Sun-hwa Kim, an elderly Korean immigrant woman, arrived in New York 35 years ago and became a U.S citizen. However, her early hopes for how citizenship would change her life faded as she continued to live largely unaware of the society beyond her Korean immigrant community. “I never even had the chance to learn the Star-Spangled Banner or the Pledge of Allegiance since I immigrated. It was always embarrassing for me to stand quietly at events when other Americans sang the national anthem or recited the Pledge of Allegiance.” Gradually, she started to avoid attending such type of events in the community.
Her experience is not uncommon. According to the Good Neighboring Campaign’s survey of Korean immigrants who lived in the United States for an average of 21 years, 72% said they never learned the national anthem or the Pledge of Allegiance. This is indicative of their larger lack of knowledge of the country they call their home.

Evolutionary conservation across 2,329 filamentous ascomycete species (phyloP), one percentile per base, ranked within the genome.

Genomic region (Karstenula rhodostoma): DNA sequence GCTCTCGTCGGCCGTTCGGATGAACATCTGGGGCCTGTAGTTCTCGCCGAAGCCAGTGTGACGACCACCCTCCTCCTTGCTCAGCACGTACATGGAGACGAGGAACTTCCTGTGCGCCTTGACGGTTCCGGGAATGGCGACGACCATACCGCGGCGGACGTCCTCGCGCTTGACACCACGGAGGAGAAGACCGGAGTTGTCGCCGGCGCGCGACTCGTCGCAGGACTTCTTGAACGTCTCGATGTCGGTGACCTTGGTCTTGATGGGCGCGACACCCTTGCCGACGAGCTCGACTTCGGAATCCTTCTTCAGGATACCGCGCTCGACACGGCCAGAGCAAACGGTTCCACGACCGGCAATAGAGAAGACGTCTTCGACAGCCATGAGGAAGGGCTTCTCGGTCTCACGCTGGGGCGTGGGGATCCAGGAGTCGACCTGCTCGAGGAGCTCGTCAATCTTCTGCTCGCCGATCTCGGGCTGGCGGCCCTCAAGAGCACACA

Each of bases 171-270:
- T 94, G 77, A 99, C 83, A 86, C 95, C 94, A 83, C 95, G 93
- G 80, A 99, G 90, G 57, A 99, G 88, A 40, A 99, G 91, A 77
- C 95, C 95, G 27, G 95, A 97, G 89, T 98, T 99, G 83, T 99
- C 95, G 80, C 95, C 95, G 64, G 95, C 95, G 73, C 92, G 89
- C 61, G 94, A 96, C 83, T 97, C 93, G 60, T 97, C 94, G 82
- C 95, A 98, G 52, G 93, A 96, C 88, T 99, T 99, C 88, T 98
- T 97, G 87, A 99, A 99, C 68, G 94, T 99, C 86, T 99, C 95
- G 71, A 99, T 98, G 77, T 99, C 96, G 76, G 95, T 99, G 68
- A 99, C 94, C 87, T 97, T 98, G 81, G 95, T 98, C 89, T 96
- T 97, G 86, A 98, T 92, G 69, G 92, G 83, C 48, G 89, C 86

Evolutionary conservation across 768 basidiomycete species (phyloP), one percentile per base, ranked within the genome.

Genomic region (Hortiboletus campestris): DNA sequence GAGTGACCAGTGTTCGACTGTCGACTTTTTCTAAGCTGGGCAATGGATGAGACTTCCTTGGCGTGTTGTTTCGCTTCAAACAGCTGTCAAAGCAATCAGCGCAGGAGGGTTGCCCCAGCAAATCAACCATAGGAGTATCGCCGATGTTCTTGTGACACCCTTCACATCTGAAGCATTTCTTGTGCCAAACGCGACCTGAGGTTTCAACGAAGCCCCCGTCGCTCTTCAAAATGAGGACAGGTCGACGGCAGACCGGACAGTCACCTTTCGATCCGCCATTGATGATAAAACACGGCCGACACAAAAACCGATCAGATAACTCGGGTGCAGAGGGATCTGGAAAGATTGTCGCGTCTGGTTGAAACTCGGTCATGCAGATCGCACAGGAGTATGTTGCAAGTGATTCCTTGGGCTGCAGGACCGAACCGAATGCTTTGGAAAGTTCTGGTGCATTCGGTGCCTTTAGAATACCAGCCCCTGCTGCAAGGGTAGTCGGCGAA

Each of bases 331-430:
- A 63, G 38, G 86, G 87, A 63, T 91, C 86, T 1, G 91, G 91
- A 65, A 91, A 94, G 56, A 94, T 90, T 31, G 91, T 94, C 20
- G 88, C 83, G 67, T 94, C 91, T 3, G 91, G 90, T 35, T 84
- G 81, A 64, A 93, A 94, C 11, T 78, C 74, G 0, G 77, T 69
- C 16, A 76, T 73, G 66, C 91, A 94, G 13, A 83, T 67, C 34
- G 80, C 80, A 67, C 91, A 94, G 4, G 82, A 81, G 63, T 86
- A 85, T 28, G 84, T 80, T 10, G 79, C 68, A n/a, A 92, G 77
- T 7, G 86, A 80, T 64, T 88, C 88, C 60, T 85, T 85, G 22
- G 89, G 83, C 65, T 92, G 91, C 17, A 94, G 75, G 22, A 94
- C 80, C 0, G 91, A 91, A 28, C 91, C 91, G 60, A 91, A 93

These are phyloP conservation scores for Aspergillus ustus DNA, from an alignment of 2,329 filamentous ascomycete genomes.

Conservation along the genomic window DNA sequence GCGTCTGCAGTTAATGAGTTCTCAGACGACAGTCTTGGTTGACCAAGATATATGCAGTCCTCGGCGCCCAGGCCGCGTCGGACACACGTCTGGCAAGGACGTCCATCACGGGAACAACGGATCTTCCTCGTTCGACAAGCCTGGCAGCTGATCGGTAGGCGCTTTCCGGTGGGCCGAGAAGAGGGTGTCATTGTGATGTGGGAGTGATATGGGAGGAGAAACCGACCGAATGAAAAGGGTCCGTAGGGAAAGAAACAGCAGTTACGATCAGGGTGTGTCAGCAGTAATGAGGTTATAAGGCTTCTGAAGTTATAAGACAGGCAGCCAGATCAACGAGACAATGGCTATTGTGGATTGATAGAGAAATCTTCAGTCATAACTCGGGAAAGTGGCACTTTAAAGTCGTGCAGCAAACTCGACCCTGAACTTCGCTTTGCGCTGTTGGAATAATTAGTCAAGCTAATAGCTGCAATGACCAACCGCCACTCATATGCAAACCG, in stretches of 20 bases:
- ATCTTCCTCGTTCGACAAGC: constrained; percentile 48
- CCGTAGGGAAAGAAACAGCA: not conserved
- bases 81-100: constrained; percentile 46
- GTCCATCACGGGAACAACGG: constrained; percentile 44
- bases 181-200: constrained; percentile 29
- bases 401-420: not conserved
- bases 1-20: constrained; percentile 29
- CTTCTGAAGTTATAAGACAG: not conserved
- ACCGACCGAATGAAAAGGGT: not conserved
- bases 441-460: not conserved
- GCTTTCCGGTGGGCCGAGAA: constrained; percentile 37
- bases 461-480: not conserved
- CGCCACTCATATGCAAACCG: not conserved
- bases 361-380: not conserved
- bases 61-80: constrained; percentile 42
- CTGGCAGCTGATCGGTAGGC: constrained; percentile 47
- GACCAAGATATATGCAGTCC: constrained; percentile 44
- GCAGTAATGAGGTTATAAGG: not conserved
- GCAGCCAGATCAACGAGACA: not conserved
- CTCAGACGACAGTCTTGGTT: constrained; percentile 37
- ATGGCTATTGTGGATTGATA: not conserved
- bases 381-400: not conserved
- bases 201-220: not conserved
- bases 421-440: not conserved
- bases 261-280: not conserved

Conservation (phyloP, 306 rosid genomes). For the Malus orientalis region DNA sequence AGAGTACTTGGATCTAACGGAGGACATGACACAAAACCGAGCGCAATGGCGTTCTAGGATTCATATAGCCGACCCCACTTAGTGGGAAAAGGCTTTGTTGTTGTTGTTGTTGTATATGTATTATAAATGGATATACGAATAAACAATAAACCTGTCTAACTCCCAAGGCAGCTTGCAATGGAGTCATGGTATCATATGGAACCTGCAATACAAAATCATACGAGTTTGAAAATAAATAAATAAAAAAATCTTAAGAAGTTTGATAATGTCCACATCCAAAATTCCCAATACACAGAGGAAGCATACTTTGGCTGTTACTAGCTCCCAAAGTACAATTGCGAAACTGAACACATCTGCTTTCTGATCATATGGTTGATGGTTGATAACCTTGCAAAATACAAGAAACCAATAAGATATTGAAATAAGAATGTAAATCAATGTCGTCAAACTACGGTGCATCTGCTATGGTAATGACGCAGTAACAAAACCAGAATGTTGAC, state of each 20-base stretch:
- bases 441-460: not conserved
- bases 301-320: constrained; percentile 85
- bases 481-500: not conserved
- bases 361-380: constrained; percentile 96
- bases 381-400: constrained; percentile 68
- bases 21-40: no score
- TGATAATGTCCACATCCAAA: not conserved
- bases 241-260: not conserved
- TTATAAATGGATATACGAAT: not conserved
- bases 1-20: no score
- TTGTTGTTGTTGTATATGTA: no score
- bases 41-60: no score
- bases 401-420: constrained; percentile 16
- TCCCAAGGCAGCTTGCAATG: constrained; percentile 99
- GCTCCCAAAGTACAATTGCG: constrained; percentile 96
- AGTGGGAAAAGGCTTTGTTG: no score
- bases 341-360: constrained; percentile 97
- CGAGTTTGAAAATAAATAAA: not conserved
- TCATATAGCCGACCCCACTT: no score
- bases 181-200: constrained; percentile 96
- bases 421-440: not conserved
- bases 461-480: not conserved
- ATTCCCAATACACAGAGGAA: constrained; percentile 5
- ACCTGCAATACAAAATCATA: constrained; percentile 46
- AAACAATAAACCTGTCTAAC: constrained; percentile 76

Patriot Pocket Cards are small enough to fit in pockets and contain lyrics of the United States’ National Anthem and the Pledge of Allegiance in both English and Korean. To date, Good Neighboring Campaign has distributed about 500,000 copies of the Patriot Pocket Cards to Korean immigrants nationwide.
The demand for these cards has steadily increased. This not only allows Good Neighboring Campaign to connect to a different population of Korean immigrants but the card has also shown to increase a sense of belonging among those who have received and used them; The Good Neighboring Campaign aims to distribute 1 million more cards, expanding the target population to other Asian immigrants. Those who request the cards will be surveyed every six months to evaluate their effectiveness and the quantitative data on the number of people reached.